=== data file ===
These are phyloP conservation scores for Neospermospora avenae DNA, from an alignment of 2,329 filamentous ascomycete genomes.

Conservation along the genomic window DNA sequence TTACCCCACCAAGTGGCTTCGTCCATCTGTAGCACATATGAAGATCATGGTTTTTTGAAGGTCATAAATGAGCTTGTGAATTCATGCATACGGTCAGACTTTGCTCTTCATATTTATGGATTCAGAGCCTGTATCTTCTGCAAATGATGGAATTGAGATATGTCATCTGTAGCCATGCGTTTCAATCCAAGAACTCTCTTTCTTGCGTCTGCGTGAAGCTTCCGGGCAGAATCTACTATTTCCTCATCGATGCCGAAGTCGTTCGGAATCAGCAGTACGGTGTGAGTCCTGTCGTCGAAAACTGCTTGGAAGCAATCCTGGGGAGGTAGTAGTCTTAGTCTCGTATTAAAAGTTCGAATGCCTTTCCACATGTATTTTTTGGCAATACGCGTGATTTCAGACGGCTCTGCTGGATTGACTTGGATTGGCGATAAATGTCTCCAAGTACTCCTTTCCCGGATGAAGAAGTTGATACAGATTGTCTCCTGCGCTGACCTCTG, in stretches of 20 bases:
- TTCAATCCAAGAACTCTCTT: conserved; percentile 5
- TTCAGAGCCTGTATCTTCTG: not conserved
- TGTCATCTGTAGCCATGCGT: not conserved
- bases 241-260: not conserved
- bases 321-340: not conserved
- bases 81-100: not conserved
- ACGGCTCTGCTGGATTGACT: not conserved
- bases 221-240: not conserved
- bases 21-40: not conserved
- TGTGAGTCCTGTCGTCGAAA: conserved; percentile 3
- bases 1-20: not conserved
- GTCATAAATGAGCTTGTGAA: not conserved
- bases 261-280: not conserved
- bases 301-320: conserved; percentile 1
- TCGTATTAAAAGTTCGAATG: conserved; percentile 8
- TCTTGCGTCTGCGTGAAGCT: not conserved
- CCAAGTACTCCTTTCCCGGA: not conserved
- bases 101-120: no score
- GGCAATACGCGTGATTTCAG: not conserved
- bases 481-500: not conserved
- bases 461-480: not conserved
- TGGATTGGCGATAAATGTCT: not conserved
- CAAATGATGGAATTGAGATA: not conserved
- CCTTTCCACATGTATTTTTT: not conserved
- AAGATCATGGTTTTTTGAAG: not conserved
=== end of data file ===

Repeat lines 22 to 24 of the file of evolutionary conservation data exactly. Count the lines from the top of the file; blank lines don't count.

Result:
- bases 481-500: not conserved
- bases 461-480: not conserved
- TGGATTGGCGATAAATGTCT: not conserved